Accommodation

Accommodation for too many wives has become the norm. I sometimes wonder if the biblical concept of submission gets twisted into and applied as accommodation. The idea being that in order to be a ‘good wife’ I have to accommodate my husband and his needs. Which, in theory, doesn’t sound all that bad. If there is reciprocity in fact it could make for a really sweet relationship! But what ends up happening is that the accommodation becomes license to live dysfunctionally.

It shows up in so many ways. Accommodating by having sex when there’s no real intimacy, by acquiescing to irresponsible trips or purchases that hurt the household finances, by overlooking emotional abuse because there’s no physical scars. It also happens around the kids. I can’t tell you how many stories I’ve heard from women in their 50’s and 60’s whose husbands were so tangled up in the barbed wire of their own ego, that the wives ended up basically single-parenting and making excuses for why dad wasn’t present or engaged. They were willing to sacrifice on behalf of the kids, which is amazing, but along the way ended up giving him license to shelf his responsibility to his family.

Taking it a step further, it happens on a micro level in my office. I’ll see wives who’ve become so desensitized to it that they take care of making the appointments, they supply a pen and paper for him to take notes and they remind him that he has homework. It’s painful to watch.

Now don’t confuse accommodation with codependency. I’m not talking about wives finding some identity in this. Although that may happen, I’m simply speaking to the unhealthy and dysfunctional pattern of doing life that too easily becomes the norm.

If you can see that your wife has grown accustomed to accommodating, I urge you to take a stand against it. Be the one to call attention to it and go out of your way to ensure she doesn’t have to. She’ll probably thank you in the long run.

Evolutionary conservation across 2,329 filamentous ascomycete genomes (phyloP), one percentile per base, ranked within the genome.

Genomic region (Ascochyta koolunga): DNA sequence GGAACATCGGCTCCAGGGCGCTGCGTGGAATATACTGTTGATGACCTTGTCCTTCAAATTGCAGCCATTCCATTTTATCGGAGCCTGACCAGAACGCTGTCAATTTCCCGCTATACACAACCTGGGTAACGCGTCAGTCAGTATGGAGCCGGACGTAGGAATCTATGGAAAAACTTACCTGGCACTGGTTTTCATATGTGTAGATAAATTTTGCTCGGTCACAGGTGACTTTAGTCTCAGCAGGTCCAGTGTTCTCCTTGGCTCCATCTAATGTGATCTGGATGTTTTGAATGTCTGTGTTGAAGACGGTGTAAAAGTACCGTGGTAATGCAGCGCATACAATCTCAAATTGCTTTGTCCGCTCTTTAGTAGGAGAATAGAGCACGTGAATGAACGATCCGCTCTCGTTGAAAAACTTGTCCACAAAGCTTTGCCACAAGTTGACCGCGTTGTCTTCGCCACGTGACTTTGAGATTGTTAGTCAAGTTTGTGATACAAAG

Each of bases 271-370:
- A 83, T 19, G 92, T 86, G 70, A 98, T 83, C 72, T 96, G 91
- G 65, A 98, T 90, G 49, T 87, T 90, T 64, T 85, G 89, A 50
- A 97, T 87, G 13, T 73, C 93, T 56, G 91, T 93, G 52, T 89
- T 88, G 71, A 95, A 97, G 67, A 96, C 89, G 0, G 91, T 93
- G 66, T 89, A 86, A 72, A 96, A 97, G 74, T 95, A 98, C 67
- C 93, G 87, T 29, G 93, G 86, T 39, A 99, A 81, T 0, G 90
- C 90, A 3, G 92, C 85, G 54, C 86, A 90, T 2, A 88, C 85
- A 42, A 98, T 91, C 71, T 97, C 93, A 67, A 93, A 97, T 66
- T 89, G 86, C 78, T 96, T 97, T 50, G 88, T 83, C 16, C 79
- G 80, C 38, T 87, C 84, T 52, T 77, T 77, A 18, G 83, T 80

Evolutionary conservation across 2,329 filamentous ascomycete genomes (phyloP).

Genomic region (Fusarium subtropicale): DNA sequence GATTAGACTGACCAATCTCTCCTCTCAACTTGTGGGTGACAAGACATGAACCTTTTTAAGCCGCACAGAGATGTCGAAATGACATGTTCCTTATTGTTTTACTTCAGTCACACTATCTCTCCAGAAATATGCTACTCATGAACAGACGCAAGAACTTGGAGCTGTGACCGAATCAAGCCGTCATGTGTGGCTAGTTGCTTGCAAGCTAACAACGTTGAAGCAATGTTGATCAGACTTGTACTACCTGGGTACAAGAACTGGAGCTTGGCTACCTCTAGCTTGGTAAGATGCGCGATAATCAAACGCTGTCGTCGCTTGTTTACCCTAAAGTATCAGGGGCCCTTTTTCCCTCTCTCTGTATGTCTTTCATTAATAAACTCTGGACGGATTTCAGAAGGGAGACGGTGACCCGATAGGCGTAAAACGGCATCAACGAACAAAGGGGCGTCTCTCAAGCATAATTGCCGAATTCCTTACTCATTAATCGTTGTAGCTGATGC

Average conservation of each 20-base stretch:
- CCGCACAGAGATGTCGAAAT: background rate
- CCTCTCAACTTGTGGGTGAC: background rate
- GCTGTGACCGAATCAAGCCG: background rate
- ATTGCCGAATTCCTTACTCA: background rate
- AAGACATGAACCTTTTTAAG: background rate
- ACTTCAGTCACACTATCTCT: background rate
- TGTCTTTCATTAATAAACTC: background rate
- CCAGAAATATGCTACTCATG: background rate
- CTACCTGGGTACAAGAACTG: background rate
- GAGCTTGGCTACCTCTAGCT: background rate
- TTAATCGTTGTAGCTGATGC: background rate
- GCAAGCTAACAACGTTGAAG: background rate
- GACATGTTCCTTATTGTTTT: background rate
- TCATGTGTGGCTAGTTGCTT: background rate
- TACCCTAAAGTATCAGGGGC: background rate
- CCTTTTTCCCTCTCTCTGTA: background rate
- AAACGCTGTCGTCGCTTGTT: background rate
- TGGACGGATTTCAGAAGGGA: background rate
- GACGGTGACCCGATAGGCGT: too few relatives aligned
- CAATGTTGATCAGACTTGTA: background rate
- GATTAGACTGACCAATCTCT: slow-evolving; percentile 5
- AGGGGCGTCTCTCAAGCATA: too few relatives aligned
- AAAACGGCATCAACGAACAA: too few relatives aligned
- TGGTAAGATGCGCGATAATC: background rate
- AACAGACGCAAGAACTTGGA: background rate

Disappointment

 

There’s an interesting, confusing dynamic that happens for some men and their wives in the recovery process. It’s about disappointment. Specifically, when the past comes back up; when a wife is triggered, or when something on tv or radio or at church reminds us of how badly we’ve hurt the person we love the most on the planet. We feel disappointed with ourselves for causing our wives’ to feel disappointed in us.

It’s actually an empathic response, but it has a threshold where we can’t handle it anymore.  Many guys, when they hit that wall, will shut down. They’ll sulk and mope, and sometimes even move into a space that looks victim-like. It’ll become a pity-party of one. Others, once at critical mass with the disappointment, will get angry and defensive. This can feel like punishment to an already hurting wife. And for those men, it’s like they are so in the “bad box” (thanks to Bob for that word picture) to be present with anymore of it feels like torture. Their shame has piled up and they can’t see straight, much less actually feel meaningful empathy.

What we want to shoot for is expressing the empathy in a tender and gentle way. To let our wives know that we hurt for them feeling disappointed, not just for ourselves feeling like a disappointment. It can’t be a patronizing, “aww I’m sorry you stubbed your toe” kind of communication either. It has to be connected to the heart. Say what surrounds it. Try to put to words what you wish your wife could know. A client recently said to his wife in one of these moments:

I hurt that you hurt. I hate that you hurt. I hate that I’m the cause of your hurt, because you don’t deserve it. It’s cruel and unfair. You shouldn’t have to endure this.

And he meant it. You could see it in his eyes, hear it in his words, feel it in your bones. Even as the words came out of his mouth you could tell he desperately wanted her to believe it.

She didn’t. But he still needed to feel it and communicate it. For his sake. And because one day she will.